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How to Prepare a Loan Proposal

By: Alan Haut
Lender Relations Specialist
North Dakota District Office

Approval of your loan request depends on how well you present yourself, your business, and your financial needs to the lender. The best way to improve your chances of obtaining a loan is to prepare a written loan proposal or business plan. Lenders look to a loan proposal as evidence that your business has strong management, experience, and a thorough understanding of the marketplace. They will also look for relevant financial information that demonstrates your ability to repay the loan.

Credit History
To help determine your ability to repay the loan, lenders will often order a copy of your personal and business credit reports from one of the three major credit bureaus: Equifax, Experian, or TransUnion. Before you even start the process of preparing a loan request, you will want to make sure that your credit history is accurate and that any errors in the report have been corrected. To get copies of your credit report or to correct any errors, contact the credit reporting agencies. If you need help to repair your credit history, contact a local credit counseling service.

Loan Proposal
Before you begin writing your proposal, there are four things that you need to be able to clearly address:

  1. How much money you need.
  2. How your business will use the money.
  3. How you will repay the loan.
  4. What you will do if your business is unable to repay the loan.

There are many different formats you can use for a loan proposal. You may want to contact the lender to determine which format is preferred by the lender. Generally, a loan proposal should include these elements:

  • Executive Summary. Begin your proposal with a simple and direct cover letter or executive summary. Clearly and briefly describe who you are, your business background, the nature of your business or start-up, and how the loan will be used to help the company succeed.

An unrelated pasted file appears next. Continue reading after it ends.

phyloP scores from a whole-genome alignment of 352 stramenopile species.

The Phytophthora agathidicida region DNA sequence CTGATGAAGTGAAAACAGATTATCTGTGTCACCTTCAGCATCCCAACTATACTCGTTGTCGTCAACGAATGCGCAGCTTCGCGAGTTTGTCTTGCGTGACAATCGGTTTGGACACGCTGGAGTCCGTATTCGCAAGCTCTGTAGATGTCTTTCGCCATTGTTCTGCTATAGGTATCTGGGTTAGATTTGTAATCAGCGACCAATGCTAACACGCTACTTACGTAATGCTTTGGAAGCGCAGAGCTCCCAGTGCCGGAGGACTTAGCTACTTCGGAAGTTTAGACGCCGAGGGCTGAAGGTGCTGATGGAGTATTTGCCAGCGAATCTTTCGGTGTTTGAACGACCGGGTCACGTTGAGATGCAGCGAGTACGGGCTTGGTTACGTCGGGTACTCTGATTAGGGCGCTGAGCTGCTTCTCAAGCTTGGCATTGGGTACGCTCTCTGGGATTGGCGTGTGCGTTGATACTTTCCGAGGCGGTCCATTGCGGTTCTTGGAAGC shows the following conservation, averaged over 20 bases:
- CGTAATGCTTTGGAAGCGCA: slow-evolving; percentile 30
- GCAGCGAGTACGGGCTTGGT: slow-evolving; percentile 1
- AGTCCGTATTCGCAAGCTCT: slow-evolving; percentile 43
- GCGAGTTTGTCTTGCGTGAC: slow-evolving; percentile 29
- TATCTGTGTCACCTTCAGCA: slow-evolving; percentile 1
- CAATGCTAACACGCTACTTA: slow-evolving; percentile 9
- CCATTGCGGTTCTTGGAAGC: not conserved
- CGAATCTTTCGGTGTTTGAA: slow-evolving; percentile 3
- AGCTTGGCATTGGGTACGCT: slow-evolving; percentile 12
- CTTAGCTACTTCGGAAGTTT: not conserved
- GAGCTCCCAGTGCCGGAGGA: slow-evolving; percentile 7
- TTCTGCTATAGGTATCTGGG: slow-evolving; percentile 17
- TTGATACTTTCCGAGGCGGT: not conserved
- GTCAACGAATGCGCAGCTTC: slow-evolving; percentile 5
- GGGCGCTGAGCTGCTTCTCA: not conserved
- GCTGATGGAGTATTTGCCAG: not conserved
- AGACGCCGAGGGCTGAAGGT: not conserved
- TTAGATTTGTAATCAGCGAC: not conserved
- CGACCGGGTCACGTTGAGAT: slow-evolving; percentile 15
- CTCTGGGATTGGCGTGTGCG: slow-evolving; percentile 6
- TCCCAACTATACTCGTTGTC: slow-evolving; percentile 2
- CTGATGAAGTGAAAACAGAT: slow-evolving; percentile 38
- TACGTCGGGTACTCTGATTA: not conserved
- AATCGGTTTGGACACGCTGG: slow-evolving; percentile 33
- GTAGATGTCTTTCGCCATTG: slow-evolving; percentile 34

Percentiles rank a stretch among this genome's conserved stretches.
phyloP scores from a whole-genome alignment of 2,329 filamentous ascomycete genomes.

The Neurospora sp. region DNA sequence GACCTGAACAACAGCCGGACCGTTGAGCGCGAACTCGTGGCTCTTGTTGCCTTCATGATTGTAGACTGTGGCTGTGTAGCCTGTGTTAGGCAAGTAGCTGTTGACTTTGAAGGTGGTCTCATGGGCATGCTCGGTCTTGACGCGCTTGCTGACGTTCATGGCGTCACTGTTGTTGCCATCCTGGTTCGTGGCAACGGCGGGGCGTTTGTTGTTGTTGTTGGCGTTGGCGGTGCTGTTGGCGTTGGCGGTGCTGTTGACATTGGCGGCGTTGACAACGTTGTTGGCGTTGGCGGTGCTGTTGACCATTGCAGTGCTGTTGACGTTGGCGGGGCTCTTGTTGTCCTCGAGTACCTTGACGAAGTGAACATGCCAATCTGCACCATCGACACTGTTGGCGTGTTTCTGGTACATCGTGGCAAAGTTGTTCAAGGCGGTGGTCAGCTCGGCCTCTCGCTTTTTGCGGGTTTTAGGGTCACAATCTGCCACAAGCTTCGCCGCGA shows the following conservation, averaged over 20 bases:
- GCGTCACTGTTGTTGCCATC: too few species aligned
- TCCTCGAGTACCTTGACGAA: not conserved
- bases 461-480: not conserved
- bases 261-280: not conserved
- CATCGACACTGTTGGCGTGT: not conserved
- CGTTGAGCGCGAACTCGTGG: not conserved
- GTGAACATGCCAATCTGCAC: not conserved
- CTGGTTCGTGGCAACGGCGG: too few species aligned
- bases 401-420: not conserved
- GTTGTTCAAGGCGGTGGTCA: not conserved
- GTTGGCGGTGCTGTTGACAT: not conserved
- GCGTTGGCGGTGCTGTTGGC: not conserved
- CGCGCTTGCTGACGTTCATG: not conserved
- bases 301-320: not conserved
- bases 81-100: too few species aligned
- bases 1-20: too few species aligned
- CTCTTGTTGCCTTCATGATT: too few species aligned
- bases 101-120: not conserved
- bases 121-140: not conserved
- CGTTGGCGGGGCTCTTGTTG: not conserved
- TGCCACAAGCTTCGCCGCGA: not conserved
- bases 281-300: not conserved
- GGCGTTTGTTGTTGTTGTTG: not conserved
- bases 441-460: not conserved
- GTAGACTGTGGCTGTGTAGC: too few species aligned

• Business Profile. Describe the history of your business and summarize current activity and results. Describe your market, your customers, and your industry.
  • Management Experience. Describe the experience, qualifications, and skills of each owner and key member of your management team.
  • Loan Request. State the amount of money you need and how you determined this amount. Include quotes for equipment or supplies, for building costs, etc. In short, be able to answer the question, “Why do you need that amount of money?” Also explain specifically what the loan will be used for and why it is needed.
  • Loan Repayment. Describe the terms you hope to receive (interest rate, term, etc.). Show how you can meet that repayment schedule based on sales and cash flow projections. Keep in mind that loan terms will need to be negotiated with your lender based on their risk assessment of your business.
  • Collateral. Describe collateral you would be willing to pledge as security for the loan. Every loan program requires at least some collateral that can be sold in case the cash generated by the small business isn’t sufficient to repay the loan. All loans should have at least two identifiable sources of repayment. The first source is ordinarily cash flow generated from profitable operations of the business. The second source is usually collateral pledged to secure the loan.